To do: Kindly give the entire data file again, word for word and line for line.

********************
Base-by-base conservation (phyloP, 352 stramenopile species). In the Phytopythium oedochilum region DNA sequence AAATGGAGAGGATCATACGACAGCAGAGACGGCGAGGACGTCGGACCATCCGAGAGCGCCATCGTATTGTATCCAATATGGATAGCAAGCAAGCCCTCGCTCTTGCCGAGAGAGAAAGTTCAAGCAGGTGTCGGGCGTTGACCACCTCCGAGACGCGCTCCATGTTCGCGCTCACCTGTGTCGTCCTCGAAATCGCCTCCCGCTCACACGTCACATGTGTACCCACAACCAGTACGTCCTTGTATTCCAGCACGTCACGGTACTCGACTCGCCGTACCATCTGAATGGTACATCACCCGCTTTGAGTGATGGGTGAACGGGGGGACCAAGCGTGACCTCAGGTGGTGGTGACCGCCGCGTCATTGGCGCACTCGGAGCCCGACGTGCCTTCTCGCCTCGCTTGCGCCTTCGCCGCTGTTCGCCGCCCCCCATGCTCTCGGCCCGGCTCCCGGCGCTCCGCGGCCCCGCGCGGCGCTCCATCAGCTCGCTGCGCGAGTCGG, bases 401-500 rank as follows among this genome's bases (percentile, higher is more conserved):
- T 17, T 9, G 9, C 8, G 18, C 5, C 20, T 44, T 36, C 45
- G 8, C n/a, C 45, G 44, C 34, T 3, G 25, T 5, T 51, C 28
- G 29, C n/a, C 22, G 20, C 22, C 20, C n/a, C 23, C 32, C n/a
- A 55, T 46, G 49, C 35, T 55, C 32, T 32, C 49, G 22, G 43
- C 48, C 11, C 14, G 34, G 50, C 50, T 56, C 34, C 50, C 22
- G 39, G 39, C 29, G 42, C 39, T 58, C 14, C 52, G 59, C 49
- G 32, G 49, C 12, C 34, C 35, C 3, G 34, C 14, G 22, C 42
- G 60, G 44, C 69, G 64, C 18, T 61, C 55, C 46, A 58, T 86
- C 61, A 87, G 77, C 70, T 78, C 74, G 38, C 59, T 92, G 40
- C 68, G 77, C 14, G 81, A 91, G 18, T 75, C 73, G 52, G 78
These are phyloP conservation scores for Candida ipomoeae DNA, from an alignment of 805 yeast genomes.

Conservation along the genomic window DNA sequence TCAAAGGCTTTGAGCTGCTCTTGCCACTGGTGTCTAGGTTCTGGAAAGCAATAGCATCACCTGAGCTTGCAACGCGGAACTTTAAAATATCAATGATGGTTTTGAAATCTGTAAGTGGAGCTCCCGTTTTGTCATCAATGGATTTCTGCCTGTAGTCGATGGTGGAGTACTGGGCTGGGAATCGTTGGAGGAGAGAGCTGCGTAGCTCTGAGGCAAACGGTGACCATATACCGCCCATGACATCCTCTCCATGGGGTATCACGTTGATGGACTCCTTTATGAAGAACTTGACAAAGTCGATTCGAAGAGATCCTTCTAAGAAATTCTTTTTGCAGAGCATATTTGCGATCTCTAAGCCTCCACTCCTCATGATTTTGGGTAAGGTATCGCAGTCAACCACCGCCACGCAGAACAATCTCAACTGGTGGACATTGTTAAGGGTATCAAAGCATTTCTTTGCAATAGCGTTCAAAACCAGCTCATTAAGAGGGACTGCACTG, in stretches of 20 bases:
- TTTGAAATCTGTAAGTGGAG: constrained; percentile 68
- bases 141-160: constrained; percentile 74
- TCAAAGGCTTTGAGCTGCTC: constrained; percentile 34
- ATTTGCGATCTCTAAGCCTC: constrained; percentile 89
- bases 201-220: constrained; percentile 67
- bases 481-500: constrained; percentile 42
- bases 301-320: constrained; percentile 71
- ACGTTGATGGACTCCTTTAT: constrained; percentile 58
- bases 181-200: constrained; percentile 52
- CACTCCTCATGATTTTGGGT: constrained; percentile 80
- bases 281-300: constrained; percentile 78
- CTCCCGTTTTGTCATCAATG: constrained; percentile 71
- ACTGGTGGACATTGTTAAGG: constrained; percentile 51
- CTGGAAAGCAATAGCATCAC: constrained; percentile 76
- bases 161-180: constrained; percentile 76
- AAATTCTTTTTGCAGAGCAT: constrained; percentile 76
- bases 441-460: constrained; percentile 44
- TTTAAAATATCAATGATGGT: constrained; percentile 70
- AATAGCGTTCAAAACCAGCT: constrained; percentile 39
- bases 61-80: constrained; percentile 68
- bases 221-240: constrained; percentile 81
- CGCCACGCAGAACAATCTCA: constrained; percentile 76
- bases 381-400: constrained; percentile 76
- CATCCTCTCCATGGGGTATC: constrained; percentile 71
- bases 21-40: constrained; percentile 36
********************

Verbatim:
Base-by-base conservation (phyloP, 352 stramenopile species). In the Phytopythium oedochilum region DNA sequence AAATGGAGAGGATCATACGACAGCAGAGACGGCGAGGACGTCGGACCATCCGAGAGCGCCATCGTATTGTATCCAATATGGATAGCAAGCAAGCCCTCGCTCTTGCCGAGAGAGAAAGTTCAAGCAGGTGTCGGGCGTTGACCACCTCCGAGACGCGCTCCATGTTCGCGCTCACCTGTGTCGTCCTCGAAATCGCCTCCCGCTCACACGTCACATGTGTACCCACAACCAGTACGTCCTTGTATTCCAGCACGTCACGGTACTCGACTCGCCGTACCATCTGAATGGTACATCACCCGCTTTGAGTGATGGGTGAACGGGGGGACCAAGCGTGACCTCAGGTGGTGGTGACCGCCGCGTCATTGGCGCACTCGGAGCCCGACGTGCCTTCTCGCCTCGCTTGCGCCTTCGCCGCTGTTCGCCGCCCCCCATGCTCTCGGCCCGGCTCCCGGCGCTCCGCGGCCCCGCGCGGCGCTCCATCAGCTCGCTGCGCGAGTCGG, bases 401-500 rank as follows among this genome's bases (percentile, higher is more conserved):
- T 17, T 9, G 9, C 8, G 18, C 5, C 20, T 44, T 36, C 45
- G 8, C n/a, C 45, G 44, C 34, T 3, G 25, T 5, T 51, C 28
- G 29, C n/a, C 22, G 20, C 22, C 20, C n/a, C 23, C 32, C n/a
- A 55, T 46, G 49, C 35, T 55, C 32, T 32, C 49, G 22, G 43
- C 48, C 11, C 14, G 34, G 50, C 50, T 56, C 34, C 50, C 22
- G 39, G 39, C 29, G 42, C 39, T 58, C 14, C 52, G 59, C 49
- G 32, G 49, C 12, C 34, C 35, C 3, G 34, C 14, G 22, C 42
- G 60, G 44, C 69, G 64, C 18, T 61, C 55, C 46, A 58, T 86
- C 61, A 87, G 77, C 70, T 78, C 74, G 38, C 59, T 92, G 40
- C 68, G 77, C 14, G 81, A 91, G 18, T 75, C 73, G 52, G 78
These are phyloP conservation scores for Candida ipomoeae DNA, from an alignment of 805 yeast genomes.

Conservation along the genomic window DNA sequence TCAAAGGCTTTGAGCTGCTCTTGCCACTGGTGTCTAGGTTCTGGAAAGCAATAGCATCACCTGAGCTTGCAACGCGGAACTTTAAAATATCAATGATGGTTTTGAAATCTGTAAGTGGAGCTCCCGTTTTGTCATCAATGGATTTCTGCCTGTAGTCGATGGTGGAGTACTGGGCTGGGAATCGTTGGAGGAGAGAGCTGCGTAGCTCTGAGGCAAACGGTGACCATATACCGCCCATGACATCCTCTCCATGGGGTATCACGTTGATGGACTCCTTTATGAAGAACTTGACAAAGTCGATTCGAAGAGATCCTTCTAAGAAATTCTTTTTGCAGAGCATATTTGCGATCTCTAAGCCTCCACTCCTCATGATTTTGGGTAAGGTATCGCAGTCAACCACCGCCACGCAGAACAATCTCAACTGGTGGACATTGTTAAGGGTATCAAAGCATTTCTTTGCAATAGCGTTCAAAACCAGCTCATTAAGAGGGACTGCACTG, in stretches of 20 bases:
- TTTGAAATCTGTAAGTGGAG: constrained; percentile 68
- bases 141-160: constrained; percentile 74
- TCAAAGGCTTTGAGCTGCTC: constrained; percentile 34
- ATTTGCGATCTCTAAGCCTC: constrained; percentile 89
- bases 201-220: constrained; percentile 67
- bases 481-500: constrained; percentile 42
- bases 301-320: constrained; percentile 71
- ACGTTGATGGACTCCTTTAT: constrained; percentile 58
- bases 181-200: constrained; percentile 52
- CACTCCTCATGATTTTGGGT: constrained; percentile 80
- bases 281-300: constrained; percentile 78
- CTCCCGTTTTGTCATCAATG: constrained; percentile 71
- ACTGGTGGACATTGTTAAGG: constrained; percentile 51
- CTGGAAAGCAATAGCATCAC: constrained; percentile 76
- bases 161-180: constrained; percentile 76
- AAATTCTTTTTGCAGAGCAT: constrained; percentile 76
- bases 441-460: constrained; percentile 44
- TTTAAAATATCAATGATGGT: constrained; percentile 70
- AATAGCGTTCAAAACCAGCT: constrained; percentile 39
- bases 61-80: constrained; percentile 68
- bases 221-240: constrained; percentile 81
- CGCCACGCAGAACAATCTCA: constrained; percentile 76
- bases 381-400: constrained; percentile 76
- CATCCTCTCCATGGGGTATC: constrained; percentile 71
- bases 21-40: constrained; percentile 36